posted by Bentobox Humperdinck at 10:50 AM on February 21 [4 favorites]


Yes, contact the guy, quickly: in this environment especially, this is how jobs are most efficiently found.

But a couple of suggestions:

Ruthless Bunny's approach is a good one:

"Hey, it's been awhile, and I'm in the job market. It turns out there's an open opportunity in your organization. I'm going to apply for it, and if you have any insight or guidance that you think would be useful to me, I'd really appreciate your feedback."

Another approach would be to say that you are applying for a job in his organization, and want to get a better sense of the culture than from what can be gleaned from the usual publicly available happy talk. (And by the way, this sort of information can be very useful in the interviewing process and vital if you want a career there.)

The way to phrase it could be:

"I'm in the job market and applying to the open Chief Cook and Bottle Washer / Whatever Position in your firm. I was hoping that I could buy you lunch / a drink / a cup of coffee to get your perspective on the firm's culture."

Something like that.

The beauty of this sort of approach is that, while you are asking him for assistance, you are not asking him to make much of an effort / go out of his way / spend precious political capital / or otherwise actively participate in your potential hiring. It also demonstrates social smarts: one of the most critical factors -- if not the most critical factor -- in a successful employment experience is an understanding of an employer's culture and one's willingness and ability to fit in with it and function within its norms.

Also, please bear in mind that, if he is such a Big Shot, he is busy, or thinks he is; he almost certainly thinks he's important. Consequently, he may also be, or have become, sensitive to formalities. So when you reach out to him, do NOT text him. Texting presumes a degree of familiarity on the part of the sender as well as a claim on the recipient's immediate time: for someone with whom you are not close and in regular contact, it is a bad choice and too easy to dismiss as unprofessional, amateurish or timid.

By the fact that you've lobbed an "ask-me" for advice on whether you should contact him at all, I am guessing that a cold call (as in, contacting him by telephone without prior warning) is an approach with which you would not be comfortable.

So, use email, and be as short and sweet as possible. Close the email with a promise to contact him by telephone in about a week's time plus something like:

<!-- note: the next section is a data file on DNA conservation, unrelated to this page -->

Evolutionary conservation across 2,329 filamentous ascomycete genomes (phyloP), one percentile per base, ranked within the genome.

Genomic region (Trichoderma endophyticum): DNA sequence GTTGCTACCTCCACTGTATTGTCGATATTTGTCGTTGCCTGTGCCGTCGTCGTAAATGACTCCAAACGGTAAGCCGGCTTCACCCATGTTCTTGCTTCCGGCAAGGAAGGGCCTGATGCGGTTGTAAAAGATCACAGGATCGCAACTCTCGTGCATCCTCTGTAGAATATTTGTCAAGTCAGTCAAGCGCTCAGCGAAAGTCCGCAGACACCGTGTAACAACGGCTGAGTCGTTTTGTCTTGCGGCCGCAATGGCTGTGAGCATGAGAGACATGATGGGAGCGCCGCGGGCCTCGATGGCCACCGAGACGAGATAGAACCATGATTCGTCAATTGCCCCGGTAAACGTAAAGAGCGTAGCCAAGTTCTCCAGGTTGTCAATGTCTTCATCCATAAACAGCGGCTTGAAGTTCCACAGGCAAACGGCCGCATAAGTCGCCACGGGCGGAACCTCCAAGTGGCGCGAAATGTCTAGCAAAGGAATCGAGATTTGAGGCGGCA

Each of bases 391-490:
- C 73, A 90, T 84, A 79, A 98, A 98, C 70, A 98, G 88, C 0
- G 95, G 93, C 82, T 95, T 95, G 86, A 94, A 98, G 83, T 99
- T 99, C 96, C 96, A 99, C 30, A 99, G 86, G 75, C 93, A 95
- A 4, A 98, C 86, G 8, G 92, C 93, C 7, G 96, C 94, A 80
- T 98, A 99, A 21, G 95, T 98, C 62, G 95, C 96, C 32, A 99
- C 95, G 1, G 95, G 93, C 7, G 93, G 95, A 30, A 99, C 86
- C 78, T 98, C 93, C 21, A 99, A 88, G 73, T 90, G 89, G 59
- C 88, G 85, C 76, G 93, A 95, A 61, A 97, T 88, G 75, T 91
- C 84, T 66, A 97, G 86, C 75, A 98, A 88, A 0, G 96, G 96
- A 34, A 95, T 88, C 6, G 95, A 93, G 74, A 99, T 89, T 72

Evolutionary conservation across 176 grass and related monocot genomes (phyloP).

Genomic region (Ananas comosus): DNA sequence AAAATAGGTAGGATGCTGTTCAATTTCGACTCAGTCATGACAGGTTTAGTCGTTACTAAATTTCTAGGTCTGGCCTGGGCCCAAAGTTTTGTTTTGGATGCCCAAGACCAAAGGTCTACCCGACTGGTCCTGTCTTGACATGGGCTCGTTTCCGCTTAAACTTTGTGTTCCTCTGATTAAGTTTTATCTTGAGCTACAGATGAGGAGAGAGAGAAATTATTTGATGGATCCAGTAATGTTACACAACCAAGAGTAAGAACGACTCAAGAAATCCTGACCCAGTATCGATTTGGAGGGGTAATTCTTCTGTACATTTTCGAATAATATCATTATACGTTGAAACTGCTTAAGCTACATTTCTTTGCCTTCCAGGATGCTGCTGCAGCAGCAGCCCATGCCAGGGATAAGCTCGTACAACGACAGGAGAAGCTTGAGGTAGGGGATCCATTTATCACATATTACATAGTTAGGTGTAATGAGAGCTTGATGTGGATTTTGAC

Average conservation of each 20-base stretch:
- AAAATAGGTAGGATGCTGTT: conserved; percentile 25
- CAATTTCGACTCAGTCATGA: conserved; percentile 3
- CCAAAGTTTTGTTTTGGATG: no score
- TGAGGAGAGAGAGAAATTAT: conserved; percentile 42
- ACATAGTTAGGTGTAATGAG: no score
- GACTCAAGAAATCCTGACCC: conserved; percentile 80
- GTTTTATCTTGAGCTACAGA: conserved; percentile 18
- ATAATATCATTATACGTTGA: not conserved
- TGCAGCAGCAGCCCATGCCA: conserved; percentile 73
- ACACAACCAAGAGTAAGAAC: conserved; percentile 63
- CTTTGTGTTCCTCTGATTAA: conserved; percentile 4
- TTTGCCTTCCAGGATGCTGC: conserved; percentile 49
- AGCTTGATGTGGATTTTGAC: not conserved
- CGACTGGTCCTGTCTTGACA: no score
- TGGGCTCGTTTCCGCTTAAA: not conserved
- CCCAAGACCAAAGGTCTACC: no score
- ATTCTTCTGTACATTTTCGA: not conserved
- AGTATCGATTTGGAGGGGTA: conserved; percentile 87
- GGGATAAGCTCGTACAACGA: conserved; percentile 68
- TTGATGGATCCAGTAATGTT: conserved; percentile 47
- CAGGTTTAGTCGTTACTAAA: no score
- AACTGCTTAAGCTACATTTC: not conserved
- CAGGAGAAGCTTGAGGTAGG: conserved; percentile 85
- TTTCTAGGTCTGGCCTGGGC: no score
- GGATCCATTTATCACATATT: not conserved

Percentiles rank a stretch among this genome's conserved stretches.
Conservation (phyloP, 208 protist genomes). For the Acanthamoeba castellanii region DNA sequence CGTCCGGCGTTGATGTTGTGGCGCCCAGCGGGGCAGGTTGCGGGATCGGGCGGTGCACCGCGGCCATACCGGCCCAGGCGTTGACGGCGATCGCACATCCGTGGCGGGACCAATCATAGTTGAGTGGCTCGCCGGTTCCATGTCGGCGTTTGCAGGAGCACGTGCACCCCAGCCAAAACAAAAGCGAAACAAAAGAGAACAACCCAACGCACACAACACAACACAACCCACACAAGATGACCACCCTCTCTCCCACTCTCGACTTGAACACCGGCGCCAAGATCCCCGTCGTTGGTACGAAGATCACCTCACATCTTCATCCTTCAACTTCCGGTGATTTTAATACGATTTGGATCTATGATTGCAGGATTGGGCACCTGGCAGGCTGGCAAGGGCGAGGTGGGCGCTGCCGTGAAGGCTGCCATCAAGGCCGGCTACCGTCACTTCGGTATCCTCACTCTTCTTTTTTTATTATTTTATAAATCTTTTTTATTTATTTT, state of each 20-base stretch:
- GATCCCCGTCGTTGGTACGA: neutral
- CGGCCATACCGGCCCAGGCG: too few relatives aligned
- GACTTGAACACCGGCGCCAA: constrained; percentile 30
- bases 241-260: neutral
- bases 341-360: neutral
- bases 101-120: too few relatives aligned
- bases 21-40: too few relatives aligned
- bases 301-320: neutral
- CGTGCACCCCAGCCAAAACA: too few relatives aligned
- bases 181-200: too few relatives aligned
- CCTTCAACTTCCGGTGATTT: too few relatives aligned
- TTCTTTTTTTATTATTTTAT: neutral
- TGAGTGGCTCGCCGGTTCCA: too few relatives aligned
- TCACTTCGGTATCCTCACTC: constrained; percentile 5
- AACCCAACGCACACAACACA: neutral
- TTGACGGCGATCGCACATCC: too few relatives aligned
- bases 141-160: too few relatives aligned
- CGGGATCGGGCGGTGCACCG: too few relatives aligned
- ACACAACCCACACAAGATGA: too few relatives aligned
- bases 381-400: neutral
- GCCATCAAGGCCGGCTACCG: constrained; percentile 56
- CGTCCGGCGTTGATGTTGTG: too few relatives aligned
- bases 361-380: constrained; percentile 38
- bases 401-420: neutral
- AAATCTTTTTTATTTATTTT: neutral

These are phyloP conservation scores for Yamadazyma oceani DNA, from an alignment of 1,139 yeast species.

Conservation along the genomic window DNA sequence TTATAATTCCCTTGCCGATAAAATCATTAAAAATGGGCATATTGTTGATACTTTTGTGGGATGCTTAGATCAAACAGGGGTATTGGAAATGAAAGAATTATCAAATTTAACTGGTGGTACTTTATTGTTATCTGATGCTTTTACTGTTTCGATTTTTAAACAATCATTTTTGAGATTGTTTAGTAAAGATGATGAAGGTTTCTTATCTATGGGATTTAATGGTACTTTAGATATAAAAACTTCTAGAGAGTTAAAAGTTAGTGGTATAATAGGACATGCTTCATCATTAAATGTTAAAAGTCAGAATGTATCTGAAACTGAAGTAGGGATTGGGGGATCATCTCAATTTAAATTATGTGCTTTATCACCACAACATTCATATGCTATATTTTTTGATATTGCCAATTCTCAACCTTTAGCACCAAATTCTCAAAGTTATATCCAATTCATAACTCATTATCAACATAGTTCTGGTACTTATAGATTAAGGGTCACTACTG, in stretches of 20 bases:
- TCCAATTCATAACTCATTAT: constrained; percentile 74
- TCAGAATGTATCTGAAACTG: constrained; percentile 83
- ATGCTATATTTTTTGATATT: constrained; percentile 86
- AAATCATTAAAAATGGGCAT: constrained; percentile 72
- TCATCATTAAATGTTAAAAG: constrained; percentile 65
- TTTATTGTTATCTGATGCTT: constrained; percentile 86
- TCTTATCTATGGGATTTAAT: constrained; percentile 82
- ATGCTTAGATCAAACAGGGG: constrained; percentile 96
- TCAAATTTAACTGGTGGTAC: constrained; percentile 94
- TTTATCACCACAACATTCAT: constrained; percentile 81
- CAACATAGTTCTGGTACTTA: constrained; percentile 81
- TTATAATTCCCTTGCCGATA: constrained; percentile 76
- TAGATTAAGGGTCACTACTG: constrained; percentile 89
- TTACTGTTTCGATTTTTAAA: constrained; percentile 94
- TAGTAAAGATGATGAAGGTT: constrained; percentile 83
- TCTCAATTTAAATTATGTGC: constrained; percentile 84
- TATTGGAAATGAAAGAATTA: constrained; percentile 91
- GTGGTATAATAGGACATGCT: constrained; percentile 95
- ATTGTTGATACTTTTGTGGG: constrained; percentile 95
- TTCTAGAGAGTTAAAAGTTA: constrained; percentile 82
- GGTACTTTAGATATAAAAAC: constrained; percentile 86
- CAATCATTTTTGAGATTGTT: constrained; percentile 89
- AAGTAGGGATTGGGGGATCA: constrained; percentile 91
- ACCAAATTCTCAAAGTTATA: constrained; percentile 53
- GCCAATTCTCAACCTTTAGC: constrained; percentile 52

"In the meantime, I can always be reached at phone number and email address. Thank you!"

And then, after the appropriate interval of time has passed, pick up the telephone and call him!

(And if he thinks well of you and isn't a dick, he'll take your resume, pick up his phone, jump your resume through the queue, and drop a hint that he thinks you'd be a great addition to the firm. This, my friend, is how the well connected experience the world: if you have an opportunity to work the system in this way to your advantage, goshdammit do it!)

Good luck!
posted by cool breeze at 2:11 PM on February 21 [1 favorite]


At my company, we can indicate how well we know someone when passing along a referral/resume. So I've definitely put in some resumes from distant friends or acquaintances, and indicated as such when doing so. They are not treated the same as a "I worked with them and they are awesome!" kind of referral, but I'm pretty sure it was still a tiny bump in getting their resume noticed / acted upon.
posted by wildcrdj at 3:43 PM on February 21


Definitely nothing wrong with approaching him, but frame it as a request for his insight/guidance rather than a recommendation. Ruthless Bunny has a good script.
posted by rpfields at 2:25 AM on February 22


Thank you so much, everyone. I took several days to think on this and decided to write him, even though my own personal feelings on contacting him are best captured by what kagredon and dfriedman wrote. I'm too broke and unemployed to not mine every connection I have for potential assistance and advice. As suggested, I used Ruthless Bunny's script and am crossing my fingers. As always, I appreciate the thoughtful advice here on AskMe.
posted by pineappleheart at 12:12 PM on February 24 [1 favorite]


For anyone who wonders, I'd like to update this by stating that my friend was thrilled to hear form me, asked me to come to his office, said he would help me by not only looking at my resume but also recommending me for hire (which I balked at since I thought it was asking for too much), and then began calling me at 2 am every night to ask if I thought he was attractive. When I declined to sleep with him, he stopped speaking to me. So my lesson from this is that women should probably not approach any man in power, even if he's married, with a request like mine since he will try to use her dilemma to fuck her. Thanks, life!
posted by pineappleheart at 8:13 AM on July 17


Christ, what an asshole. Sorry it went that way, pineappleheart.
posted by kagredon at 9:03 AM on July 17